They’re not passing it on, they’re not voting for anyone, they’re wasting their PR like so much pregnant chad!!!

I encounter the above from here. I have looked up the dictionary but find it confusing:

a chad that has been punched or dimpled but all four corners are still attached

How can a chad get pregnant? And how does it relate to the context in my case?

And I have tried to find its image.

  • 4
    +1 for chad I am blown away that the "small bit of paper which has been cut out by a puncher", actually has a name. – Mari-Lou A Oct 20 '16 at 7:07
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    @Mari-LouA I learned this in a silly factoid book in 1996, in a list of "words for things you didn't know had names," and started using it all the time because it was so cool. Then it got spoiled in 2000, when "chad" became a mainstream word due to the election recount process. – hunter Oct 20 '16 at 9:40
  • The word chad is supposedly a backform from Chadless, the name of the manufacturer of a machine that made holes without such debris. – Anton Sherwood Oct 21 '16 at 0:44
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    Phrases like pregnant chad, slightly pregnant chad, aborted chad etc may all be readily understood in the United States, but are mind-boggling entities for non - Americans and therefore - may I respectfully suggest - should only be used in a regional context and not where readers are unlikely to be familiar with such usage – tom Oct 26 '16 at 3:55

This is a jocular use of metaphor drawn from voting with punchcards. The 'chad' on a punchcard is the little oblong of partially cut-out paper which the punching device is supposed to detach from the card. If the voter doesn't punch hard enough or cleanly enough, the chad is not completely detached. The different sorts of attachment have nicknames:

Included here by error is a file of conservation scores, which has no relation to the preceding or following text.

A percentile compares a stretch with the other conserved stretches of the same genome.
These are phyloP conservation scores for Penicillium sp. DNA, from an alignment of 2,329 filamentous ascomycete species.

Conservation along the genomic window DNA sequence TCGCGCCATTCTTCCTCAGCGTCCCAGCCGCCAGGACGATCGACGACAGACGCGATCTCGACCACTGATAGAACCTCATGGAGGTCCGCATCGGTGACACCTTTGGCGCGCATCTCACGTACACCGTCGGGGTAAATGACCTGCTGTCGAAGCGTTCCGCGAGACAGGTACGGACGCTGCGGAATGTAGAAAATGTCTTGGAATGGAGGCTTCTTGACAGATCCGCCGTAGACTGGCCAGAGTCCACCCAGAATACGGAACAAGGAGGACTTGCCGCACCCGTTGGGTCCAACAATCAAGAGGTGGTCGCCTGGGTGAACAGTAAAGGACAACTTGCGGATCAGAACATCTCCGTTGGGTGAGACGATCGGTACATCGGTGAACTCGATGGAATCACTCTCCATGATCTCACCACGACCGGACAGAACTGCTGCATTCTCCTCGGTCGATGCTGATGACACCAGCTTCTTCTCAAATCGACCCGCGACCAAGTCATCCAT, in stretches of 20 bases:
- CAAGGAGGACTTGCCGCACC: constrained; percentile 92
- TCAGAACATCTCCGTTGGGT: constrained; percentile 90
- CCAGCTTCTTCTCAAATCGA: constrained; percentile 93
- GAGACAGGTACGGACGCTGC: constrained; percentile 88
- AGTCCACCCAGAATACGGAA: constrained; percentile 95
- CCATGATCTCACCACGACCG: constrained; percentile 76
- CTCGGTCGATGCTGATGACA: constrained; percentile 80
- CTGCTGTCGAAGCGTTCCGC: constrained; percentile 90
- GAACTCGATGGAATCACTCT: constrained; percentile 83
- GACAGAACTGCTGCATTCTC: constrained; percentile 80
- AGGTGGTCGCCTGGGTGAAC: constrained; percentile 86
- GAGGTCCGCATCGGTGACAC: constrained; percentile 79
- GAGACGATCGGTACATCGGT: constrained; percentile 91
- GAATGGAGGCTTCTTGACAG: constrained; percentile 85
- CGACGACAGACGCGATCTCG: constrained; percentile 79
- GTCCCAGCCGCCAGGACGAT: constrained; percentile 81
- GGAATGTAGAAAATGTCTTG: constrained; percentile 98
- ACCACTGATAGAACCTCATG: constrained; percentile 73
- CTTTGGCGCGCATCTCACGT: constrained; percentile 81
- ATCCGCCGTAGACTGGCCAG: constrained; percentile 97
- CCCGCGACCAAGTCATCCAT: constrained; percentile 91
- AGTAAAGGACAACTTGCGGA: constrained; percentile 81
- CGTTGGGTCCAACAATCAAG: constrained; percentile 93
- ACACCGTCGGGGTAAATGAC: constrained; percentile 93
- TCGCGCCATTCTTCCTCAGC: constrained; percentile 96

chad Source:ABC News, reproduced here

A 'pregnant chad' is so called because it is still attached at all four corners but puffs out like a pregnant woman's belly.

'Hanging chad', 'dimpled chad', 'pregnant chad' and the others entered US popular discourse in the controversy over the 2000 presidential election, when the decisive and very close vote in Florida was determined in part by the decision that votes with incompletely detached chads were invalid and should not be counted.

It's a very appropriate metaphor in this article because the author treats PageRank (PR) as an 'election':

PageRank is a “vote”, by all the other pages on the Web, about how important a page is. A link to a page counts as a vote of support.

A 'wasted vote' is metaphorically equivalent to a 'pregnant chad'.

  • If anyone is curious, there is a photo of a pregnant chad (and a lot of explanation of terminology and potential mechanism) in this article—Figure 7. I was interested to note that it also uses chad as the plural for chad, which accords with the OP's quote. – 1006a Oct 20 '16 at 15:14

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